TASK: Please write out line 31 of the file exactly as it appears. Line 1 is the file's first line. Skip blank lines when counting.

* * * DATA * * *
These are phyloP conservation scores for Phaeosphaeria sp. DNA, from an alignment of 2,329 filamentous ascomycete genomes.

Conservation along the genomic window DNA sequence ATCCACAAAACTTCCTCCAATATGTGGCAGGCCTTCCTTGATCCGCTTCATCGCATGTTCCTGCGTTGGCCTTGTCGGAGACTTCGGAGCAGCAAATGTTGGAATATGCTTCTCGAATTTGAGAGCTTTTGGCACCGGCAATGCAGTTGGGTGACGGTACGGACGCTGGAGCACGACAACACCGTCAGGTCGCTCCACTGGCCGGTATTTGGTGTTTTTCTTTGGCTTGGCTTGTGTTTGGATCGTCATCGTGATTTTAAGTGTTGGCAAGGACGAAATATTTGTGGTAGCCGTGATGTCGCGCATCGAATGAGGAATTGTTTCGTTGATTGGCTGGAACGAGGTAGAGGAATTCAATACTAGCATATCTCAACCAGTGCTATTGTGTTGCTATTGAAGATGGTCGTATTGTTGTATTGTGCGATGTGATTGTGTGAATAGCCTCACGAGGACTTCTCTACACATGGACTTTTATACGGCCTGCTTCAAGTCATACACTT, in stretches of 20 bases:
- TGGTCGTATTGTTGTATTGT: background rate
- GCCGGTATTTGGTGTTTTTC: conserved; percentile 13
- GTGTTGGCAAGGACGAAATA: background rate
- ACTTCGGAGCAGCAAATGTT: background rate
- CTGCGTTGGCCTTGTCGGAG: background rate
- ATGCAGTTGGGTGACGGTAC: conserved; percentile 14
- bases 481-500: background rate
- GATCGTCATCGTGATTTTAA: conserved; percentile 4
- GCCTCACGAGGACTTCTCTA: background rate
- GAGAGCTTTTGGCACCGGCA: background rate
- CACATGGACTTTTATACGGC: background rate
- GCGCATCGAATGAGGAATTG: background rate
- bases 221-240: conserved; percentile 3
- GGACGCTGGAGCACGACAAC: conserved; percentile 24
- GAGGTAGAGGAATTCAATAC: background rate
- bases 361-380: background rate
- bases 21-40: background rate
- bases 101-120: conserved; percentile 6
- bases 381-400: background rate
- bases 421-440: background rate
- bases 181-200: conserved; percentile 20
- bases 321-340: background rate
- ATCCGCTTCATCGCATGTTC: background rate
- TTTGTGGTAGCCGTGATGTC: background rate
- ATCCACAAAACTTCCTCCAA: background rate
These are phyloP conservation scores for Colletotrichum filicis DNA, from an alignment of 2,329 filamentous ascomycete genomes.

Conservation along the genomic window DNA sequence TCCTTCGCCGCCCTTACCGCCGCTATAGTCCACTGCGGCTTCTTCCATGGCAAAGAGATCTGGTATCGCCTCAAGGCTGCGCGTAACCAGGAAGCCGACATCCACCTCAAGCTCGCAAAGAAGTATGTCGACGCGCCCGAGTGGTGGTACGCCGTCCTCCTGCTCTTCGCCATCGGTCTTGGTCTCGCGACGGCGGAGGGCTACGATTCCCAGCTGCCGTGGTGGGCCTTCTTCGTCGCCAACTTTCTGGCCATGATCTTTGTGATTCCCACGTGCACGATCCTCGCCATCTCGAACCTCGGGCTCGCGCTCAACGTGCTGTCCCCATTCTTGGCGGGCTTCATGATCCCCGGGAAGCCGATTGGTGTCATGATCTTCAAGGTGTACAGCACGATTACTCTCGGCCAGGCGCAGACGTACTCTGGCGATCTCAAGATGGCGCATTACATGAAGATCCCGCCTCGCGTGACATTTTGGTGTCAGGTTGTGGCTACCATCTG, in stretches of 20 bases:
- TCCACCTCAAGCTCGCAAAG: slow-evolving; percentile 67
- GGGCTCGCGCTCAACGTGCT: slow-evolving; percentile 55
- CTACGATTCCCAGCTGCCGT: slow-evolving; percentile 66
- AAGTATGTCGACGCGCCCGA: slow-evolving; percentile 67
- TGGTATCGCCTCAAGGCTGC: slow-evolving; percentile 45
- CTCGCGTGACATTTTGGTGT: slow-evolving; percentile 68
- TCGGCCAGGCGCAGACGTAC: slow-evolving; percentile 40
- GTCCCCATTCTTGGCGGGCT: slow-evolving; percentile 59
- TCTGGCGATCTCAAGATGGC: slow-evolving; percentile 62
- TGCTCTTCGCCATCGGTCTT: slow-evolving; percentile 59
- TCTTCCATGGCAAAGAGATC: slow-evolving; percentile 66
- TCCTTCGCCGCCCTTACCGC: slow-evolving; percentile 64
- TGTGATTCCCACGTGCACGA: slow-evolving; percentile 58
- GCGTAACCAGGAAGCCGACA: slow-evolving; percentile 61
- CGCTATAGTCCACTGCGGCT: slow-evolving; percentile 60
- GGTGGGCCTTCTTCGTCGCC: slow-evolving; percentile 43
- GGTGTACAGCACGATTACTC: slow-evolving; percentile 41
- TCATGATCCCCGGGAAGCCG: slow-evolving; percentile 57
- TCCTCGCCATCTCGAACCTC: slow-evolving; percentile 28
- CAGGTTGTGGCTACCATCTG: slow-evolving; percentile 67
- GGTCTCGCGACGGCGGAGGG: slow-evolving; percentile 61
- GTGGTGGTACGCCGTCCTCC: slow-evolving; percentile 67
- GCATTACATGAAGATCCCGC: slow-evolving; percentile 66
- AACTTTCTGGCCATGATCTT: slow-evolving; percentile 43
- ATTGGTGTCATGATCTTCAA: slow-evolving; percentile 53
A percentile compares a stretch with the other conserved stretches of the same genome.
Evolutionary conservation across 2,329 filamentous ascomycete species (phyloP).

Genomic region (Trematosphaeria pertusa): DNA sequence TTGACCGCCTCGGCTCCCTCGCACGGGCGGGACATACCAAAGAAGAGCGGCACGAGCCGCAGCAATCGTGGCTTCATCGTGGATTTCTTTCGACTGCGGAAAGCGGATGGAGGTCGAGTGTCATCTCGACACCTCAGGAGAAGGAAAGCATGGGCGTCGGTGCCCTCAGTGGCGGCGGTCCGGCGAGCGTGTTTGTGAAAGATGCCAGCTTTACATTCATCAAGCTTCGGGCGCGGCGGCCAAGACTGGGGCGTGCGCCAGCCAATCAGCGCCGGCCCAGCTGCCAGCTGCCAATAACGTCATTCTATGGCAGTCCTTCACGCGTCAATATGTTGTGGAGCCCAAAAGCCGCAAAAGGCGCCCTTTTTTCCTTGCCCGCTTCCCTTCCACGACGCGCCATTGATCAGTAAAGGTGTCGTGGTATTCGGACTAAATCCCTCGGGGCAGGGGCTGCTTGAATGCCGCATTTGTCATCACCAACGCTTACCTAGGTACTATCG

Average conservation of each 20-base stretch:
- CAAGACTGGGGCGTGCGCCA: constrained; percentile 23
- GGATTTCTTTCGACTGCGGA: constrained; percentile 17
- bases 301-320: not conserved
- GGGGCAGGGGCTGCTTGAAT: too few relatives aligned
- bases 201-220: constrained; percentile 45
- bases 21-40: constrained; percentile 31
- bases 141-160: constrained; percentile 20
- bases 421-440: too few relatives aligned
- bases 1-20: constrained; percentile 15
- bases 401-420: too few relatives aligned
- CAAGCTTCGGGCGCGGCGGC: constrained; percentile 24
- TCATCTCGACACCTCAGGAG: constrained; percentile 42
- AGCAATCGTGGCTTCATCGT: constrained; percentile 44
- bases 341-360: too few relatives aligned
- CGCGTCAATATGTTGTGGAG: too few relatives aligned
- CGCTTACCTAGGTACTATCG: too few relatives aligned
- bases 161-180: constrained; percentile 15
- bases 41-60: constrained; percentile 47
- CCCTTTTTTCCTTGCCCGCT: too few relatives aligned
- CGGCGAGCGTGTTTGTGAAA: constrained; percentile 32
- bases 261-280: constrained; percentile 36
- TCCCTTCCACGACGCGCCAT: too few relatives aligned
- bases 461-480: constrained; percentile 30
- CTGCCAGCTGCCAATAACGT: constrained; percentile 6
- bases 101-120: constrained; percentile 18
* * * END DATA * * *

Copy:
- GGGCTCGCGCTCAACGTGCT: slow-evolving; percentile 55